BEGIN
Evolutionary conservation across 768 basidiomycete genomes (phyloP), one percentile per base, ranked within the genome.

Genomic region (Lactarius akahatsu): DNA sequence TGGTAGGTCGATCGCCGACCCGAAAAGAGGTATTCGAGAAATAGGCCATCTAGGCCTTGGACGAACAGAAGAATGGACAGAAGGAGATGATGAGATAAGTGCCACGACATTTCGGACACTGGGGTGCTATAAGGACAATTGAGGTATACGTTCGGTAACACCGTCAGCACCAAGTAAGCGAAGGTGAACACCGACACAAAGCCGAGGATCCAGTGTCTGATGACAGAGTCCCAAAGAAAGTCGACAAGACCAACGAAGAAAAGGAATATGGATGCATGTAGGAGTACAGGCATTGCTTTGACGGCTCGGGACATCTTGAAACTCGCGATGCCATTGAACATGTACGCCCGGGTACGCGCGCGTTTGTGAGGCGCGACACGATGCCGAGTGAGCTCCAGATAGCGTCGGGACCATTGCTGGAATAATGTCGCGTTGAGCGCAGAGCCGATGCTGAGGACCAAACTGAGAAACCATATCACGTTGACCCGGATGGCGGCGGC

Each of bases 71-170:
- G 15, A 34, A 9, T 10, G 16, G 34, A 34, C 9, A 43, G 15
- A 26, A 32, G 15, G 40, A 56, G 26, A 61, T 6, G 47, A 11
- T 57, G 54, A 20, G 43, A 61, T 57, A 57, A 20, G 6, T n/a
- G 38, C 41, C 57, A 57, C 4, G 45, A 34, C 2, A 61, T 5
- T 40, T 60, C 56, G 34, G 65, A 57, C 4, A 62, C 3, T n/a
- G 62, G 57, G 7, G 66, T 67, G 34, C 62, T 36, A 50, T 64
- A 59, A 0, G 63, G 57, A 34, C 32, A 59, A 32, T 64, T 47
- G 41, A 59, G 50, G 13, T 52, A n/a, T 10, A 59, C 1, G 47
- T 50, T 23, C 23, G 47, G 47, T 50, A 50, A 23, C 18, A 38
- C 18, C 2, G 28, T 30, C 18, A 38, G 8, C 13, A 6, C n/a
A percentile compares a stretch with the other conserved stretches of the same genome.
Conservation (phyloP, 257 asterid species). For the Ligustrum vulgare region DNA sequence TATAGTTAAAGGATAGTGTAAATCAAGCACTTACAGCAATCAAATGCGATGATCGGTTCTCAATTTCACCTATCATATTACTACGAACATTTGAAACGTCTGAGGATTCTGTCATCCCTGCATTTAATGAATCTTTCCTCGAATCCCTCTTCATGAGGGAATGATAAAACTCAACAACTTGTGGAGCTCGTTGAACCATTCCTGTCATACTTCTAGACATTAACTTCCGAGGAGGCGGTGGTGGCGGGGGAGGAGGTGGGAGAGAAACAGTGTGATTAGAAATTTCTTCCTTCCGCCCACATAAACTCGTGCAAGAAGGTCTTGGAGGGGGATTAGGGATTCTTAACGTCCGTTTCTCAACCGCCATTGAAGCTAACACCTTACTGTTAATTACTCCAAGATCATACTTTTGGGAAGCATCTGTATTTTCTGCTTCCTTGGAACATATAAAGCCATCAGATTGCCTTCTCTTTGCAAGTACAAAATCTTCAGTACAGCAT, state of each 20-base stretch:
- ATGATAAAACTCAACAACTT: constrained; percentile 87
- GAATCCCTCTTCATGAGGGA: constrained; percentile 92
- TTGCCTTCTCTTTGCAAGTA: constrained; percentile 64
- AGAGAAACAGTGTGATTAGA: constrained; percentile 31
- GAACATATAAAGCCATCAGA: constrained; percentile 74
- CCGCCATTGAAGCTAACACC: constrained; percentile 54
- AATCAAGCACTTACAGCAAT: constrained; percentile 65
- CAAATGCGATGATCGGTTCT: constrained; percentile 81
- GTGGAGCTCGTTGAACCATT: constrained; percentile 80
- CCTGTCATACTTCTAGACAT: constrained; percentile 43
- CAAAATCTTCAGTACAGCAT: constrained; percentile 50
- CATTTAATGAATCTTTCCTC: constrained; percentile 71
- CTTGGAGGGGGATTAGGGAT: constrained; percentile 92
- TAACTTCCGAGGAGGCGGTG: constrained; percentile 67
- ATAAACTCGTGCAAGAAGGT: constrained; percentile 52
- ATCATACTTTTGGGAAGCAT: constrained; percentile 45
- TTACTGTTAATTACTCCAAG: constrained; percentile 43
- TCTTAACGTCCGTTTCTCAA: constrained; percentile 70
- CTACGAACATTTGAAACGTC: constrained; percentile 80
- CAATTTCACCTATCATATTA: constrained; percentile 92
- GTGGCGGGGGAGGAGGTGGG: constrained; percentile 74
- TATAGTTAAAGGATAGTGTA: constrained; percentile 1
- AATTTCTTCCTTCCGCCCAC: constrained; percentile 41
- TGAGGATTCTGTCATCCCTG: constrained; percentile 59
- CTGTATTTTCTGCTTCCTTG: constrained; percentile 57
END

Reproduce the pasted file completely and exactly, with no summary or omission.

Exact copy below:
Evolutionary conservation across 768 basidiomycete genomes (phyloP), one percentile per base, ranked within the genome.

Genomic region (Lactarius akahatsu): DNA sequence TGGTAGGTCGATCGCCGACCCGAAAAGAGGTATTCGAGAAATAGGCCATCTAGGCCTTGGACGAACAGAAGAATGGACAGAAGGAGATGATGAGATAAGTGCCACGACATTTCGGACACTGGGGTGCTATAAGGACAATTGAGGTATACGTTCGGTAACACCGTCAGCACCAAGTAAGCGAAGGTGAACACCGACACAAAGCCGAGGATCCAGTGTCTGATGACAGAGTCCCAAAGAAAGTCGACAAGACCAACGAAGAAAAGGAATATGGATGCATGTAGGAGTACAGGCATTGCTTTGACGGCTCGGGACATCTTGAAACTCGCGATGCCATTGAACATGTACGCCCGGGTACGCGCGCGTTTGTGAGGCGCGACACGATGCCGAGTGAGCTCCAGATAGCGTCGGGACCATTGCTGGAATAATGTCGCGTTGAGCGCAGAGCCGATGCTGAGGACCAAACTGAGAAACCATATCACGTTGACCCGGATGGCGGCGGC

Each of bases 71-170:
- G 15, A 34, A 9, T 10, G 16, G 34, A 34, C 9, A 43, G 15
- A 26, A 32, G 15, G 40, A 56, G 26, A 61, T 6, G 47, A 11
- T 57, G 54, A 20, G 43, A 61, T 57, A 57, A 20, G 6, T n/a
- G 38, C 41, C 57, A 57, C 4, G 45, A 34, C 2, A 61, T 5
- T 40, T 60, C 56, G 34, G 65, A 57, C 4, A 62, C 3, T n/a
- G 62, G 57, G 7, G 66, T 67, G 34, C 62, T 36, A 50, T 64
- A 59, A 0, G 63, G 57, A 34, C 32, A 59, A 32, T 64, T 47
- G 41, A 59, G 50, G 13, T 52, A n/a, T 10, A 59, C 1, G 47
- T 50, T 23, C 23, G 47, G 47, T 50, A 50, A 23, C 18, A 38
- C 18, C 2, G 28, T 30, C 18, A 38, G 8, C 13, A 6, C n/a
A percentile compares a stretch with the other conserved stretches of the same genome.
Conservation (phyloP, 257 asterid species). For the Ligustrum vulgare region DNA sequence TATAGTTAAAGGATAGTGTAAATCAAGCACTTACAGCAATCAAATGCGATGATCGGTTCTCAATTTCACCTATCATATTACTACGAACATTTGAAACGTCTGAGGATTCTGTCATCCCTGCATTTAATGAATCTTTCCTCGAATCCCTCTTCATGAGGGAATGATAAAACTCAACAACTTGTGGAGCTCGTTGAACCATTCCTGTCATACTTCTAGACATTAACTTCCGAGGAGGCGGTGGTGGCGGGGGAGGAGGTGGGAGAGAAACAGTGTGATTAGAAATTTCTTCCTTCCGCCCACATAAACTCGTGCAAGAAGGTCTTGGAGGGGGATTAGGGATTCTTAACGTCCGTTTCTCAACCGCCATTGAAGCTAACACCTTACTGTTAATTACTCCAAGATCATACTTTTGGGAAGCATCTGTATTTTCTGCTTCCTTGGAACATATAAAGCCATCAGATTGCCTTCTCTTTGCAAGTACAAAATCTTCAGTACAGCAT, state of each 20-base stretch:
- ATGATAAAACTCAACAACTT: constrained; percentile 87
- GAATCCCTCTTCATGAGGGA: constrained; percentile 92
- TTGCCTTCTCTTTGCAAGTA: constrained; percentile 64
- AGAGAAACAGTGTGATTAGA: constrained; percentile 31
- GAACATATAAAGCCATCAGA: constrained; percentile 74
- CCGCCATTGAAGCTAACACC: constrained; percentile 54
- AATCAAGCACTTACAGCAAT: constrained; percentile 65
- CAAATGCGATGATCGGTTCT: constrained; percentile 81
- GTGGAGCTCGTTGAACCATT: constrained; percentile 80
- CCTGTCATACTTCTAGACAT: constrained; percentile 43
- CAAAATCTTCAGTACAGCAT: constrained; percentile 50
- CATTTAATGAATCTTTCCTC: constrained; percentile 71
- CTTGGAGGGGGATTAGGGAT: constrained; percentile 92
- TAACTTCCGAGGAGGCGGTG: constrained; percentile 67
- ATAAACTCGTGCAAGAAGGT: constrained; percentile 52
- ATCATACTTTTGGGAAGCAT: constrained; percentile 45
- TTACTGTTAATTACTCCAAG: constrained; percentile 43
- TCTTAACGTCCGTTTCTCAA: constrained; percentile 70
- CTACGAACATTTGAAACGTC: constrained; percentile 80
- CAATTTCACCTATCATATTA: constrained; percentile 92
- GTGGCGGGGGAGGAGGTGGG: constrained; percentile 74
- TATAGTTAAAGGATAGTGTA: constrained; percentile 1
- AATTTCTTCCTTCCGCCCAC: constrained; percentile 41
- TGAGGATTCTGTCATCCCTG: constrained; percentile 59
- CTGTATTTTCTGCTTCCTTG: constrained; percentile 57